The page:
• Senior executives. Arrange for a final interview, where the best candidates meet a senior executive. This executive may reinforce a hiring manager’s decision to hire someone, help sell the company to a stellar candidate or spot a red flag at the last minute.

Usually two to five people are involved in the interview process. It’s best to keep the number of interviewers on the smaller side, so candidates feel at ease during the interview.

Who should handle interview scheduling, the hiring manager or HR?

Hiring managers often leave administrative tasks of the hiring process to recruiters. Recruiters are responsible for finding a time to schedule interviews that works for both hiring managers and candidates. Recruiters may have access to hiring managers’ calendars so they can schedule interviews directly or use their Applicant Tracking System (ATS).

Interview types

What are the different types of interviews?

A possible way to categorize interviews is according to structure, medium, format and type of interview questions. Here’s a table with notable examples:

Structure Medium Format Interview questions type

What is a structured interview?

A structured interview is a standardized form of interview during which hiring teams ask all candidates a set of predetermined questions in a specific order and score answers with the same rating system.

Structured interviews predict job performance most effectively than unstructured interviews. They are also more objective and legally defensible than unstructured interviews. Companies that implement structured interviews boost their hiring and keep better records of their interview process to help them improve it.

To structure your interviews for a role, follow these main steps:

  1. Select the must-have requirements of the role.
  2. Develop interview questions that evaluate each must-have requirement.
  3. Craft a rating scale (e.g. one to five, poor to excellent) to assess candidates’ answers.

What is an unstructured interview?

Unstructured interviews are spontaneous conversations between interviewers and candidates. Unstructured interviews usually occur when interviewers haven’t prepared any interview questions or topics to explore. Random factors guide these discussions and hiring teams evaluate candidates based on their overall impressions of them.

This type of interview may be more pleasant and less rigid than structured interviews. But, unstructured interviews are proven to be weaker than structured interviews since they encourage biased judgements based on attributes that aren’t job-related. Also, unstructured interviews are less legally defensible.

What is a semi-structured interview?

Semi-structured interviews share elements from both their structured and unstructured counterparts. In semi-structured interviews, hiring managers ask questions or explore a set of themes they have decided on beforehand. But, interviewers are also free to stray from the process and discuss different topics depending on candidate responses.

What is a behavioral interview?

During behavioral interviews, candidates draw on their past experiences to answer behavioral questions. Interviewers then try to infer future performance from candidates’ past successes and mistakes.

Answers to behavioral questions will primarily inform how interviewers evaluate candidates. To set up a behavioral interview, follow these steps:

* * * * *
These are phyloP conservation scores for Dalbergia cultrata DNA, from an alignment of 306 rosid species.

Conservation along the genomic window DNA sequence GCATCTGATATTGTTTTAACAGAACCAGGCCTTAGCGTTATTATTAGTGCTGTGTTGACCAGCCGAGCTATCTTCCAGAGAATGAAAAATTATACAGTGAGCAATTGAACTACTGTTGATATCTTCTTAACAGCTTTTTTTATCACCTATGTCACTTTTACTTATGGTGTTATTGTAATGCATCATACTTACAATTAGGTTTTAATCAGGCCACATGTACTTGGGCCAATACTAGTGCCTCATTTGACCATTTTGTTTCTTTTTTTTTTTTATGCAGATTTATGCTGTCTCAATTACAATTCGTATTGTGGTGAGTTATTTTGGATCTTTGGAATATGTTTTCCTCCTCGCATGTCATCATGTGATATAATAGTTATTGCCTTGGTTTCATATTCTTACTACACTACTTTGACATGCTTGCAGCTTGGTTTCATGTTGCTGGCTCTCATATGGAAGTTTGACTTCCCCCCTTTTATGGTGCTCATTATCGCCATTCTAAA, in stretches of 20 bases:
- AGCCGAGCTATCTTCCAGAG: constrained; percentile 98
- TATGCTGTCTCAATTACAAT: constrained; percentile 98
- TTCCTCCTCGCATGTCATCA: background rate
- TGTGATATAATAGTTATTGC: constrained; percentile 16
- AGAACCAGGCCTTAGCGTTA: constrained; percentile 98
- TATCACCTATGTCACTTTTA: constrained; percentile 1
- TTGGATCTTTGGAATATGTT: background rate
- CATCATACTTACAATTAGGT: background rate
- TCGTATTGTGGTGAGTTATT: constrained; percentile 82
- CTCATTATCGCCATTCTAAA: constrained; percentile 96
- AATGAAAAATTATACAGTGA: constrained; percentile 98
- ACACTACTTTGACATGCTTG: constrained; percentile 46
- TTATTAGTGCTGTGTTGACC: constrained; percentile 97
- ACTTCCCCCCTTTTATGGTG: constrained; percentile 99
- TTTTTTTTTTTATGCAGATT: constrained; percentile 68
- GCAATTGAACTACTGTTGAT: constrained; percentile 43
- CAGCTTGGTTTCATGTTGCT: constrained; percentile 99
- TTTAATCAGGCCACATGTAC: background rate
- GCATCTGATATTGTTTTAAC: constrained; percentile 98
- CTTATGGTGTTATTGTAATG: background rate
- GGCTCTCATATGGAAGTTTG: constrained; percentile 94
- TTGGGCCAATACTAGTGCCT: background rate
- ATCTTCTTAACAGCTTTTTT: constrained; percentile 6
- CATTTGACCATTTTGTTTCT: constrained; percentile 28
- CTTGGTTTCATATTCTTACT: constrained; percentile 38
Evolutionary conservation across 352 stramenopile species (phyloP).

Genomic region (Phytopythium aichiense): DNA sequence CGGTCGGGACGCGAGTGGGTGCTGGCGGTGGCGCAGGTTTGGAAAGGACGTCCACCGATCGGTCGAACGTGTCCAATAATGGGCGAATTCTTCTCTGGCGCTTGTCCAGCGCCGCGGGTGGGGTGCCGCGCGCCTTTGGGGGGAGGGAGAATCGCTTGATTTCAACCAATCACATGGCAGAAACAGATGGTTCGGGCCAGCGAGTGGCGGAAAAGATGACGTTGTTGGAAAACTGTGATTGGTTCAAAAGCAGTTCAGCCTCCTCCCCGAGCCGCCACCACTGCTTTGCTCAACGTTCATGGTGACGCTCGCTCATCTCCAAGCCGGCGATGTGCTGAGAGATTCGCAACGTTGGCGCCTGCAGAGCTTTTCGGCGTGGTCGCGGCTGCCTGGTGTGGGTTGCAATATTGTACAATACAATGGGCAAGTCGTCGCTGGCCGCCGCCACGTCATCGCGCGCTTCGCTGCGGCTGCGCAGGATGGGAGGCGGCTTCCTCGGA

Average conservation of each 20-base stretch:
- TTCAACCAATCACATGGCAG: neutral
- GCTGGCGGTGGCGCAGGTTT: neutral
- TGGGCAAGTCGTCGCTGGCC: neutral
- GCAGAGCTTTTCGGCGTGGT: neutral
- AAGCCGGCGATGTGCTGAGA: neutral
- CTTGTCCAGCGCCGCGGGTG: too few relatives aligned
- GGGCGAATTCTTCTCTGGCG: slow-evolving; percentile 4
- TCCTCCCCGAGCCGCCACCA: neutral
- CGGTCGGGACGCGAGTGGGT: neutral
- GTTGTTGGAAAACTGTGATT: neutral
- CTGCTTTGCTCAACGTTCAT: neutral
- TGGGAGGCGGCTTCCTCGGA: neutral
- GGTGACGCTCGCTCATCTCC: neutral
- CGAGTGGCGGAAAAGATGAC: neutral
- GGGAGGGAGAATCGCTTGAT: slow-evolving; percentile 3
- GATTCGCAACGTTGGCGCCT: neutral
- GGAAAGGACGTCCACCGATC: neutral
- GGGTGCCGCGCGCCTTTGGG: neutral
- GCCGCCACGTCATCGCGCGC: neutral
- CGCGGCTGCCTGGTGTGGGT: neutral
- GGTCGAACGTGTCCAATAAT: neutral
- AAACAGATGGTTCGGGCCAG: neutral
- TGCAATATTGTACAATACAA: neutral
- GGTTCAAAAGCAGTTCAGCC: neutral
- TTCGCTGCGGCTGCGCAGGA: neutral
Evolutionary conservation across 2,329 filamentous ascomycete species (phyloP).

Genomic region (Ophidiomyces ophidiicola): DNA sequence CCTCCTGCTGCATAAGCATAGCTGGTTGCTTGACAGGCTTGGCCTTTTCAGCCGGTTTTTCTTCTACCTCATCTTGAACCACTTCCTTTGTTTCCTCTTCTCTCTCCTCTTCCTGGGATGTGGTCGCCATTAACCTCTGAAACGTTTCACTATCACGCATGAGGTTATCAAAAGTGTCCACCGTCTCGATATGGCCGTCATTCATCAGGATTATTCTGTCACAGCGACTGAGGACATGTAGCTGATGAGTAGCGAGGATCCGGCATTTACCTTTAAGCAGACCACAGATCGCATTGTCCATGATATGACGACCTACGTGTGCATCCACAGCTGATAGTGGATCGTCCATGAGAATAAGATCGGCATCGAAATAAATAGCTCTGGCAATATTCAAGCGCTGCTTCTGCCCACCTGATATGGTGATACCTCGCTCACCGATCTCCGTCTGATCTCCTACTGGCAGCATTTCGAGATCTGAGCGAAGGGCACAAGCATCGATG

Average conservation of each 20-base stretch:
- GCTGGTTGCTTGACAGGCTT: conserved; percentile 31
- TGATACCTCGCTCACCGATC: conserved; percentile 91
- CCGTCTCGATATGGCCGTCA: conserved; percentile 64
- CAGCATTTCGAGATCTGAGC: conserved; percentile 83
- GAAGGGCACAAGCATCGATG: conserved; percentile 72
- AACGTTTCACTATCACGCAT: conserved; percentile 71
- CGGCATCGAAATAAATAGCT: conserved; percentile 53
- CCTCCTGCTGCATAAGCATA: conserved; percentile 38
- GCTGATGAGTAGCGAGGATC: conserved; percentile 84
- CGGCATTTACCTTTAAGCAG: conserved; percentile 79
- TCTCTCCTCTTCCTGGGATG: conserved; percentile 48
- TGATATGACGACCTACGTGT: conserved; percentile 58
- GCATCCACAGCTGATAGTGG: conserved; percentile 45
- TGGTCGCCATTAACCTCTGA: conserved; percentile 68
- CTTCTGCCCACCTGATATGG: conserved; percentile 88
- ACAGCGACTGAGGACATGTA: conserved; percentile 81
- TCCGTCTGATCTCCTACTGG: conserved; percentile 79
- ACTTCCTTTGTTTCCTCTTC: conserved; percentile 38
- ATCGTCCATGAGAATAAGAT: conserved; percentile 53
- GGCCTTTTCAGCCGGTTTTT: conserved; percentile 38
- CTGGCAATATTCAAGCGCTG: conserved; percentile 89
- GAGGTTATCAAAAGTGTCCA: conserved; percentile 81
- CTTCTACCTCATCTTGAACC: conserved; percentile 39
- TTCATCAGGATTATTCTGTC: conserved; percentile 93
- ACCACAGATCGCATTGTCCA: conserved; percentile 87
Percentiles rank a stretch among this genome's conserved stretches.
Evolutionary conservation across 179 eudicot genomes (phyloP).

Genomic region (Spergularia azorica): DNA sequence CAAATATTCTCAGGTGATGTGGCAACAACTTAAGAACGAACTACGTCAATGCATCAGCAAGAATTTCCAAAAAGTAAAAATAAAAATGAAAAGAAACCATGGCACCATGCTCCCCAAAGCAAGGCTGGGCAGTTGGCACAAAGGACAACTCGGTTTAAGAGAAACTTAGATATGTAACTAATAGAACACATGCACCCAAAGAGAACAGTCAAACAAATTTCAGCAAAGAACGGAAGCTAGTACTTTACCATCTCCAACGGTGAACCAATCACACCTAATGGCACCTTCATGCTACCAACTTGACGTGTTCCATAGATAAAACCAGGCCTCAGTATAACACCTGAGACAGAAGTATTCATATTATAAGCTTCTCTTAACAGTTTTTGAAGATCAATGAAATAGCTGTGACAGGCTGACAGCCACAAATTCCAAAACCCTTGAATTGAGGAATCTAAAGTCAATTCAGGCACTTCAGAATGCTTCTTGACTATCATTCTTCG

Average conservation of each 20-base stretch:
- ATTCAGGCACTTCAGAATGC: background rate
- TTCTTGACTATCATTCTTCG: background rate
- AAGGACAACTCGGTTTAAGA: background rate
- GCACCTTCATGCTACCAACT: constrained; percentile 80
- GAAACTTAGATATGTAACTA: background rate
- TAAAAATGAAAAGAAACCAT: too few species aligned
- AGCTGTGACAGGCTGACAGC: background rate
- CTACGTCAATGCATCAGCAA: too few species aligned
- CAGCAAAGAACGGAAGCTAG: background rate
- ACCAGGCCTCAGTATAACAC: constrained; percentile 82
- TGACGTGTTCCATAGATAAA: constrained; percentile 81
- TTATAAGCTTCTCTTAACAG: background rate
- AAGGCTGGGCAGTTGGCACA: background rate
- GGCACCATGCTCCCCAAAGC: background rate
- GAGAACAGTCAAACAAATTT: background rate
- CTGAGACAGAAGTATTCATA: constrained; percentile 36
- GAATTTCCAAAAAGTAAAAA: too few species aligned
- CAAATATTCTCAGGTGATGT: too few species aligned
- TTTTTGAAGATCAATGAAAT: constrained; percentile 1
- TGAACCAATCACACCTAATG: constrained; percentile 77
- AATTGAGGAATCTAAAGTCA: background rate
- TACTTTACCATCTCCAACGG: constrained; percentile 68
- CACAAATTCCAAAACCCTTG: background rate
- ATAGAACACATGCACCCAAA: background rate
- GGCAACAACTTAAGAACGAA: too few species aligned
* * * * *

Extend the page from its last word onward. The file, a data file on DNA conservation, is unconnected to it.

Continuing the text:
• Decide on a few important job-related behaviors to evaluate. During behavioral interviews, interviewers assess whether candidates can handle job demands and candidates need to recall past experiences in detail. This process may be time-consuming, so evaluate only “must-have” skills. Find those important skills by studying the job description.
  • Create a couple of behavioral questions to evaluate each skill. Think of situations that the person in this role will frequently face, either from your own experience or by asking those who do this job (e.g. asking sales associates about common challenges in their role.) Once you have enough incidents, frame your question with the STAR (Situation-Task-Action-Result) framework in mind. Here are two examples:
    • Have you ever had to deal with an irate customer? What did you do and what happened in the end?
    • Tell me about a time you had to work under pressure to meet a deadline. How did you handle it and how did your project turn out?

If a candidate hasn’t faced the situation you’re referring to, give the candidate more detail and ask a hypothetical (situational) question.

What is a situational interview?

Situational interviews involve questions that present hypothetical situations or dilemmas to candidates to gauge their reactions. Candidates reveal their way of thinking through this line of questioning, which helps interviewers predict their future performance.

Since situational questions are hypothetical, they help you assess candidates who may not have much experience in a role or who have never faced a particular situation. Here are two things to do to set up a situational interview:

  • Identify a few common situations that each role faces. Situational questions, like behavioral questions, require interviewers to develop questions based on real, job-related incidents. To save time, evaluate only the “must-have” skills. Study the job description to select the most important criteria.
  • Create a couple of situational questions to evaluate each skill. Situational questions are usually based on common challenges people face in a certain position. Think of those challenges or ask someone who has done the job in question. Once you have enough incidents, frame your question using the STAR (Situation-Task-Action-Result) framework. Here are two examples: